The Attorney General’s Office has indicated that they intend to prosecute Agababa a third time.
Guam – On Monday, Judge Michael Bordallo discharged the jury in the case against murder suspect Allan Agababa, but no declaration has officially been made by the court.
“It constitutes mistrial as a matter of law. The question becomes whether or not there can be a further retrial of the charges,” according to Attorney Curtis Van de Veld, the defense counsel for Agababa.
This is the second time Allan Agababa has been tried in court for the murder of his mother Shelly Bernstein. In the initial trial, a deadlocked jury was declared after three attempts were made by the jury to come to a unanimous decision.
So what happens now?
“Generally, when it is an initial trial and there is a hung jury, courts don’t exercise a supervisory authority to dismiss charges. There’s issue about whether or not there is sufficiency of evidence which can be argued but the ultimate initial decision rests with the Attorney General’s Office,” explained Van de Veld.
According to Van de Veld, the Attorney General’s Office has already announced their intention to continue to proceed against Agababa.
“So what will happen is–and if the court determines to allow a third trial–there will have to be transcripts prepared from the second trial and then the court will schedule when the re-trial will occur,” stated Van de Veld.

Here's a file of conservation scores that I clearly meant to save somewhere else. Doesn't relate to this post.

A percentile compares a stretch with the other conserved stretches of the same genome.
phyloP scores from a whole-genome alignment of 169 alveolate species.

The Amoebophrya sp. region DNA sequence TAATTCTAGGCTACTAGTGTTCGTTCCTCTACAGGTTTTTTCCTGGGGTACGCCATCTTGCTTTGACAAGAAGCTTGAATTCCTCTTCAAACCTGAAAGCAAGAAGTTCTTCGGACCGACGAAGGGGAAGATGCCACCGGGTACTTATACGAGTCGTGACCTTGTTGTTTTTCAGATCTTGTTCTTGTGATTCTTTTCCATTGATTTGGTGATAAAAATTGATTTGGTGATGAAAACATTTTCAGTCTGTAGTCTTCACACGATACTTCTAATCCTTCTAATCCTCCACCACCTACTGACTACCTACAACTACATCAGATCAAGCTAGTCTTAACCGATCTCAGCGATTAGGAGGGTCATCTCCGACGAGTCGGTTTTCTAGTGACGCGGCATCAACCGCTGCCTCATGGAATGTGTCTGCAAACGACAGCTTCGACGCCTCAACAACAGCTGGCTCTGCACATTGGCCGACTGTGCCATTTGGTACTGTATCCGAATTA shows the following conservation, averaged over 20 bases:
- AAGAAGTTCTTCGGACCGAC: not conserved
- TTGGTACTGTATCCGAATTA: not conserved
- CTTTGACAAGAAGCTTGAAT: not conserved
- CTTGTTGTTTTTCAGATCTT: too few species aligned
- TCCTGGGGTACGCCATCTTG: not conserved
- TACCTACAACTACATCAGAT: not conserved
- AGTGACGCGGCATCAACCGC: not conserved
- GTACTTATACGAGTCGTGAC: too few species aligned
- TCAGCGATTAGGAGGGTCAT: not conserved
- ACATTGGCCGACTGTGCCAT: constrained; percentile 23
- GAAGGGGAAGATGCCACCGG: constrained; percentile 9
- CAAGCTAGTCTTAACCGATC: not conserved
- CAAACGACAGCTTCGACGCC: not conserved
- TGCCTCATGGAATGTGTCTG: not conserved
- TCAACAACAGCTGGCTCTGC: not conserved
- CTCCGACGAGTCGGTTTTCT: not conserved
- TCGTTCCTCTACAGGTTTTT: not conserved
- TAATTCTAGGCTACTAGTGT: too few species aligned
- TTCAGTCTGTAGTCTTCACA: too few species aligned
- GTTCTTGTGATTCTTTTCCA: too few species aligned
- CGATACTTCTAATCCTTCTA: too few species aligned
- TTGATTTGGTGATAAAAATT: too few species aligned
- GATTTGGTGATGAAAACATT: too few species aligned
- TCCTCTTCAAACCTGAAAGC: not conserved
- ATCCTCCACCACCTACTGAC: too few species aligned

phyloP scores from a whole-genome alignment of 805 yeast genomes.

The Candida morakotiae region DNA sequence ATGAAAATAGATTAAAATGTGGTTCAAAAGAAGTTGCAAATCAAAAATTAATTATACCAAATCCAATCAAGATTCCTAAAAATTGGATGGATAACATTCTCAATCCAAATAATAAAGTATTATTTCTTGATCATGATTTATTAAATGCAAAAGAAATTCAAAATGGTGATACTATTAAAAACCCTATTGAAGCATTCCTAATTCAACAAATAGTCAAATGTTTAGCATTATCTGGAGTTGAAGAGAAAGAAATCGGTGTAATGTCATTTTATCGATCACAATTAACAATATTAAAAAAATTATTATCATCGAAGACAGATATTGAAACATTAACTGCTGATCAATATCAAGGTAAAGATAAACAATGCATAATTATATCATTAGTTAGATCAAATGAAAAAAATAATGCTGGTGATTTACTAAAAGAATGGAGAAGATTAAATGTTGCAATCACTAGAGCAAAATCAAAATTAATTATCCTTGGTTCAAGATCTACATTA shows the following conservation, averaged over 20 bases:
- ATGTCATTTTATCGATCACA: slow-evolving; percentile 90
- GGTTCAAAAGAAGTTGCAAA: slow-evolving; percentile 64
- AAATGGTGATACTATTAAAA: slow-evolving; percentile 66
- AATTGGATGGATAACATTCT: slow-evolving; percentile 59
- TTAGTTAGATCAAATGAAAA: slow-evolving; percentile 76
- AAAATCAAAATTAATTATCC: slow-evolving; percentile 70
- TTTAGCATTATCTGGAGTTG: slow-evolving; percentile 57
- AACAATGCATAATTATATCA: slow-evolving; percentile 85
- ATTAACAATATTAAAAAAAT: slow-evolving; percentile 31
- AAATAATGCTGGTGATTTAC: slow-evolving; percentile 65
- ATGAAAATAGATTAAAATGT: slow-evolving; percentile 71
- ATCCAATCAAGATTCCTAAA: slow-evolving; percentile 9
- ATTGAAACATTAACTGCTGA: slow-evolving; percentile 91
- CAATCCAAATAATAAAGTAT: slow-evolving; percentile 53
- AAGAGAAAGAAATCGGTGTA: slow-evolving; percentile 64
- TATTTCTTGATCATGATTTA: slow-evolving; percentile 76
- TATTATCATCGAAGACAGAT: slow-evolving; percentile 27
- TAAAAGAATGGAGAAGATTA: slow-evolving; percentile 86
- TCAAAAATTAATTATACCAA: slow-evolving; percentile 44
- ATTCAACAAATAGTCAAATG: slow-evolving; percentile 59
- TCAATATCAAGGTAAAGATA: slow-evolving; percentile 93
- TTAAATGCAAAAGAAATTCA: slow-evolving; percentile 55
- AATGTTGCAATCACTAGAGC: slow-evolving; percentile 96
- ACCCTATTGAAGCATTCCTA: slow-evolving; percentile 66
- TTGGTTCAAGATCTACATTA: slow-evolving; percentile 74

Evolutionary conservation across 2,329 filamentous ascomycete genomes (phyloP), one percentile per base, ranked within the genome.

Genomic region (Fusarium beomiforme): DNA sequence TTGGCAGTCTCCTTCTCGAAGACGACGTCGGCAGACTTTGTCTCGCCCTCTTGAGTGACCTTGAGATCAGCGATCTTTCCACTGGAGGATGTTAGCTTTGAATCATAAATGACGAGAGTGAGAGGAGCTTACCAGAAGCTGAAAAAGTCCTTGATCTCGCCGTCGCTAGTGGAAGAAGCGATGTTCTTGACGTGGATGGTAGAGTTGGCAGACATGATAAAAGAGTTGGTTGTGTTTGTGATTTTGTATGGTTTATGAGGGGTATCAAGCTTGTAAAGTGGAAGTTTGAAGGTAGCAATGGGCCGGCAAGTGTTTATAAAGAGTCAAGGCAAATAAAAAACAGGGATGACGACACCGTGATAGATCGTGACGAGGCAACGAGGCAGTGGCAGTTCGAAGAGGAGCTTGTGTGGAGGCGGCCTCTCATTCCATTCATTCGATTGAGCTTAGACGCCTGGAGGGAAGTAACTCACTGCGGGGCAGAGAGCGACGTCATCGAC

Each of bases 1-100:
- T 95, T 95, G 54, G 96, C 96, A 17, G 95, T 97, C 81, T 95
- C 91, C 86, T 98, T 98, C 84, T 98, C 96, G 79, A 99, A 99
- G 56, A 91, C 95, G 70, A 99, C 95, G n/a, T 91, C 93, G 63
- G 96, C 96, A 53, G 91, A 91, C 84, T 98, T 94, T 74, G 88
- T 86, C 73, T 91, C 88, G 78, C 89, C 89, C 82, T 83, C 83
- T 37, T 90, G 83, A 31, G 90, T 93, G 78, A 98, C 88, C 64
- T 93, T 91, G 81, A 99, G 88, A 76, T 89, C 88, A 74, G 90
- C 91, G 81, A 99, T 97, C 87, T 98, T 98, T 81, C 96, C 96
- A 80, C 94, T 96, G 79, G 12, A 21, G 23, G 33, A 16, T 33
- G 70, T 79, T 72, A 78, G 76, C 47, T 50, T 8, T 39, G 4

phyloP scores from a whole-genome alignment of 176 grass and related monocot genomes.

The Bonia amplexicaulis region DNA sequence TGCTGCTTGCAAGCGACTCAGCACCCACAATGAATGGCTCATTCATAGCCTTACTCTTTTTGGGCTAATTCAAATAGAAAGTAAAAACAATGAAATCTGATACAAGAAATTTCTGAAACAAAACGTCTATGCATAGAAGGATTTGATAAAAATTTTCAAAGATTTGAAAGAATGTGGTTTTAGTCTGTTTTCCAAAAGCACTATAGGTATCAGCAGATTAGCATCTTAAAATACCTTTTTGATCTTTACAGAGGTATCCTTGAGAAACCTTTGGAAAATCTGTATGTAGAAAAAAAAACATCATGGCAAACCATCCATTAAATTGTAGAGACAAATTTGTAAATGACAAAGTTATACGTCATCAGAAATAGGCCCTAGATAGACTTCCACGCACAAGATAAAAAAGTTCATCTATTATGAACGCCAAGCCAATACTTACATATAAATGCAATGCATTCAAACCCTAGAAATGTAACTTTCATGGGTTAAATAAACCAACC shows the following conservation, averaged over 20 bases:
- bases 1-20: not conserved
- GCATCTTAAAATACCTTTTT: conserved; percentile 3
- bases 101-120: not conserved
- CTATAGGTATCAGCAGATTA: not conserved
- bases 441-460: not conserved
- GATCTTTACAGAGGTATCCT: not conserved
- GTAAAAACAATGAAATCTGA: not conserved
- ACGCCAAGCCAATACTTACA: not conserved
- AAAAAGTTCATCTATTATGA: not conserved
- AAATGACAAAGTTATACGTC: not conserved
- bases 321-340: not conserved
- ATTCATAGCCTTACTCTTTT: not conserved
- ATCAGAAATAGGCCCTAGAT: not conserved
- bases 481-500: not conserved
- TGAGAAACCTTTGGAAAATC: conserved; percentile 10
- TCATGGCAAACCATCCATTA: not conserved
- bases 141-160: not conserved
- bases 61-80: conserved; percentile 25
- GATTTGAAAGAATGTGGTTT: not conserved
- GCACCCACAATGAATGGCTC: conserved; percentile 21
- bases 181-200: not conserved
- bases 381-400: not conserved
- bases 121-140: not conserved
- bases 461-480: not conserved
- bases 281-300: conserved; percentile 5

In the meantime, the court will take up the issue of Agababa’s continued confinement or release.
Agababa was held on $1 million cash bail and with no financial resources or eligible family on island to act as third party custodians, his chances of being released sit in the courts hands. After the first hung jury, a motion for his release was denied by the court.
“He has been confined for four years. He has, I believe, has spent a considerable amount of time in prison for someone who to the charge of aggravated murder the jury was deadlocked, 11 for not guilty and 1 for guilty. I believe its a miscarriage to justice to continue to confine him,” said Van de Veld. “I will be orally moving the court for dismissal on the fact that the government has twice charged Agababa and been unable to produce evidence sufficient for the jury to be able to reach a verdict and that the continued trial of Mr. Agababa denies him due process. Mr Agababa was denied sufficient funding from the court to pay for the services of Dr. Cohen, the medical examiner from California who disputed Dr. Espinola’s findings. I suspect the court will continue to deny him adequate funding for those services which will place Mr. Agababa in a position of being a defendant who lacks sufficient resources in order to have a fair and impartial trial.”
While Van de Veld has represented Agababa during the trial, he is unsure if he will continue to be his legal counsel or if Agababa will receive court appointed counsel.